Zora Neale Hurston(1891 -- 1960)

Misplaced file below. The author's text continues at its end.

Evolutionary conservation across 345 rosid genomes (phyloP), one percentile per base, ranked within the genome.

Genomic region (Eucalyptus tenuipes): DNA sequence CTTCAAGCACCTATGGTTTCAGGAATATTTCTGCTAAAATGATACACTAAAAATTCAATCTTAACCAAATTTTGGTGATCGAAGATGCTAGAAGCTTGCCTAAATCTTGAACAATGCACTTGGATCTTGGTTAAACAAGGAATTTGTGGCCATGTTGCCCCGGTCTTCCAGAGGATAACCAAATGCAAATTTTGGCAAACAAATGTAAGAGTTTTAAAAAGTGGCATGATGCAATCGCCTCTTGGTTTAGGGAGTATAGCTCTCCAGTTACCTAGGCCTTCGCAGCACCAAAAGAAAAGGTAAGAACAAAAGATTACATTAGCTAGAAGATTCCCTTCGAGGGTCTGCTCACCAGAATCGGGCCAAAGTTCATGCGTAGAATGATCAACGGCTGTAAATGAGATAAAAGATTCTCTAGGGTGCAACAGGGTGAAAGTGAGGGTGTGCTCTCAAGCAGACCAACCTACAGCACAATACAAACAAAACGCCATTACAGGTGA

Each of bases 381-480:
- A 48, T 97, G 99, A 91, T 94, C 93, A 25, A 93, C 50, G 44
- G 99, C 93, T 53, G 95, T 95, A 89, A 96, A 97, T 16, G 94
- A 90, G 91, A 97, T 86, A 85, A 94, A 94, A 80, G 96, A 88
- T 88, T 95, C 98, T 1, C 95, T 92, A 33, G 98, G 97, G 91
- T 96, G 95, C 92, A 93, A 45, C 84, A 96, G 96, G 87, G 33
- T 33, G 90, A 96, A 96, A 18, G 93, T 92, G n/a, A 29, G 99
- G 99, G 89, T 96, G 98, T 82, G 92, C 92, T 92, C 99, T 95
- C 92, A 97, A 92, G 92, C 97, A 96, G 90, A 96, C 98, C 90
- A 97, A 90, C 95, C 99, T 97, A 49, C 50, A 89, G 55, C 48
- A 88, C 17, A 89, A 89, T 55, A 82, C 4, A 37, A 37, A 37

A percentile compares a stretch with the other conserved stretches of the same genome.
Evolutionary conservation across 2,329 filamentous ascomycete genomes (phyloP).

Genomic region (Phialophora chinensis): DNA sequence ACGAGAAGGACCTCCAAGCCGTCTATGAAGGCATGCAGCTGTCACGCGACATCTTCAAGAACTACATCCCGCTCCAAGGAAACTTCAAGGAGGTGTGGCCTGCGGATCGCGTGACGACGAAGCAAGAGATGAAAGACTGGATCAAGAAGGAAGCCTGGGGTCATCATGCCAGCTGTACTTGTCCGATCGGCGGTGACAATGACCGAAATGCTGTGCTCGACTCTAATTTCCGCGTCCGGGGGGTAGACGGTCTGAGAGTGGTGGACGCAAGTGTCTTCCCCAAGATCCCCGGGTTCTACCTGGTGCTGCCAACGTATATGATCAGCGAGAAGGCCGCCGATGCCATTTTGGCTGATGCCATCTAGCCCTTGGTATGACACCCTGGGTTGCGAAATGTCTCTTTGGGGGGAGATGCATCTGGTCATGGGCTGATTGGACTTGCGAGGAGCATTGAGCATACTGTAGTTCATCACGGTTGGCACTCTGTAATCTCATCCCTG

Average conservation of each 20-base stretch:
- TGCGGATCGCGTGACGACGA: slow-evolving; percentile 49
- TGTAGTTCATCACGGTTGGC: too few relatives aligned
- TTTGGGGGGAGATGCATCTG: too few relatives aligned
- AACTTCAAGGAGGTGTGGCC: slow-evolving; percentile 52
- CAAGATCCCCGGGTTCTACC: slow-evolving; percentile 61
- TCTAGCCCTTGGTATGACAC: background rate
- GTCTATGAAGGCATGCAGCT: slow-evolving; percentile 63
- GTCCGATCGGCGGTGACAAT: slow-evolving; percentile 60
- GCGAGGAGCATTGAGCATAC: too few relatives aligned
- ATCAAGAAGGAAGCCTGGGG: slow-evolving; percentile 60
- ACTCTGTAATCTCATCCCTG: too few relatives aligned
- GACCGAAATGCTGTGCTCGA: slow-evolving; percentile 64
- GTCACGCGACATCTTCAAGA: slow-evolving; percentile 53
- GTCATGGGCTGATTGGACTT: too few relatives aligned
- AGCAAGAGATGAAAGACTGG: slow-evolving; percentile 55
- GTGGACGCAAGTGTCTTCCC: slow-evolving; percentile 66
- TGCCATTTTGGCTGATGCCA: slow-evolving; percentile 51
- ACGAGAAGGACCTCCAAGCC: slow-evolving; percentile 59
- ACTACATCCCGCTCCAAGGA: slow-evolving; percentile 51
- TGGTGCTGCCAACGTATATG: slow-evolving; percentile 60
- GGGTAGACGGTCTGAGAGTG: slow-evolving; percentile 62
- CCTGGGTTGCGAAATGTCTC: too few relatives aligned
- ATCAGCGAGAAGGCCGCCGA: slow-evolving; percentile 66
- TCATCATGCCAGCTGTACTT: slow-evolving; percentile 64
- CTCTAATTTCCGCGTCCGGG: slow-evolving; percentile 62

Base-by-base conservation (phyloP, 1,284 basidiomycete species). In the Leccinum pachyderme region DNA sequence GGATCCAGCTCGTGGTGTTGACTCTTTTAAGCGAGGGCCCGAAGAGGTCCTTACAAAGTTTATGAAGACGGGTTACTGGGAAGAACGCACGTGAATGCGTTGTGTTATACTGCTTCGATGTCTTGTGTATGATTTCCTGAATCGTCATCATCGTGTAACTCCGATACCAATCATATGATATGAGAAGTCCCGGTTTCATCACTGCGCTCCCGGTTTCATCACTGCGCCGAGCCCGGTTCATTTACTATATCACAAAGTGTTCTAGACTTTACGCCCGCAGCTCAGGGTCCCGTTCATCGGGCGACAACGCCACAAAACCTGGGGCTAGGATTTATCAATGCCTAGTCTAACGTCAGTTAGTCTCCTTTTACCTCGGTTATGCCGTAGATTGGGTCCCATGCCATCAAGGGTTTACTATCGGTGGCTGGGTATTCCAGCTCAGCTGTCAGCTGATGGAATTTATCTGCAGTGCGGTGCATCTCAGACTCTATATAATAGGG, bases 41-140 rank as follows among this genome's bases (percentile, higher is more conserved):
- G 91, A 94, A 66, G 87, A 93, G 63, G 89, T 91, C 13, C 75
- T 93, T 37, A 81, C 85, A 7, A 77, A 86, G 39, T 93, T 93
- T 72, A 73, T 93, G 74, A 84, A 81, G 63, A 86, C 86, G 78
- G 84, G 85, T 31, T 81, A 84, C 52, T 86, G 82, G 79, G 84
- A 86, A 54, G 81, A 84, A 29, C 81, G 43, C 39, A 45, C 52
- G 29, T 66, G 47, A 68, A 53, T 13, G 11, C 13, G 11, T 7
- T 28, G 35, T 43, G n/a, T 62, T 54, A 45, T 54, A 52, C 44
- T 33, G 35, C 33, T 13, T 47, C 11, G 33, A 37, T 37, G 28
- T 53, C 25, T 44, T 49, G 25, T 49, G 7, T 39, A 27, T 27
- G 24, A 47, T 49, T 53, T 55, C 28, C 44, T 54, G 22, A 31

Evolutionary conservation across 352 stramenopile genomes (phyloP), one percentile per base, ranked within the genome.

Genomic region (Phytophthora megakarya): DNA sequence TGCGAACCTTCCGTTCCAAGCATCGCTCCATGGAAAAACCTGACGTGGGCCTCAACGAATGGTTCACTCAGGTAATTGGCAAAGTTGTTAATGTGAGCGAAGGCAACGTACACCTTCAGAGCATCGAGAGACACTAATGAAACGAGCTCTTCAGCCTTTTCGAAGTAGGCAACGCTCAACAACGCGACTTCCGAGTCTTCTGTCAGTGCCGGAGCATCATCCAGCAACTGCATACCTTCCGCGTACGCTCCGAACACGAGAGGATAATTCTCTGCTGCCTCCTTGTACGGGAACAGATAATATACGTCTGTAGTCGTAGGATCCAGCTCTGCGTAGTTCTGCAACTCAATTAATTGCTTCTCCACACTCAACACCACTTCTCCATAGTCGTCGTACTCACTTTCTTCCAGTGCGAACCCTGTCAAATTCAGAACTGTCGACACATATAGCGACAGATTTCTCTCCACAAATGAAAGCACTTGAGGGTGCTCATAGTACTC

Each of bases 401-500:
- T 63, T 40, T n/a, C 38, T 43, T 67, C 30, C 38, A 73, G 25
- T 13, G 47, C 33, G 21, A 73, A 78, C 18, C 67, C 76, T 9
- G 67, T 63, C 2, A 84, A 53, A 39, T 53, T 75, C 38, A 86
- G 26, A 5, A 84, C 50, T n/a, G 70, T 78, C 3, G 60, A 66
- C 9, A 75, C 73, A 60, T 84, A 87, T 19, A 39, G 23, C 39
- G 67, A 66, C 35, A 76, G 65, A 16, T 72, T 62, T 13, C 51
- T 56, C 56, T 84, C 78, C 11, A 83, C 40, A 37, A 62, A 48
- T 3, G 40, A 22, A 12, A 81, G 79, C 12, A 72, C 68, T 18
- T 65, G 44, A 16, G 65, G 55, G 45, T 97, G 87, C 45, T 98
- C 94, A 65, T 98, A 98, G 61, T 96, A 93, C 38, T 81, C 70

Of the various signs that the study of literature in America has been transformed, none is more salient than is the resurrection and canonization of Zora Neale Hurston. Twenty years ago, Hurston's work was largely out-of-print, her literary legacy alive only to a tiny, devoted band of readers who were often forced to photocopy her works if they were to be taught ... Today her works are central to the canon of African-American, American, and Women's literatures ... The author of four novels, Jonah's Gourd Vine (1934), Their Eyes Were Watching God (1937),Moses, Man of the Mountain (1939), and Seraph on the Suwanee (1948); two books of folklore -- Mules and Men (1935) and Tell My Horse (1938); an autobiography, Dust Tracks On a Road (1942); and over 50 short stories, essays, and plays, Hurston was one of the most widely acclaimed Black authors for the two decades between 1925 and 1945.-- from the Preface by Henry Louis Gates, Jr.
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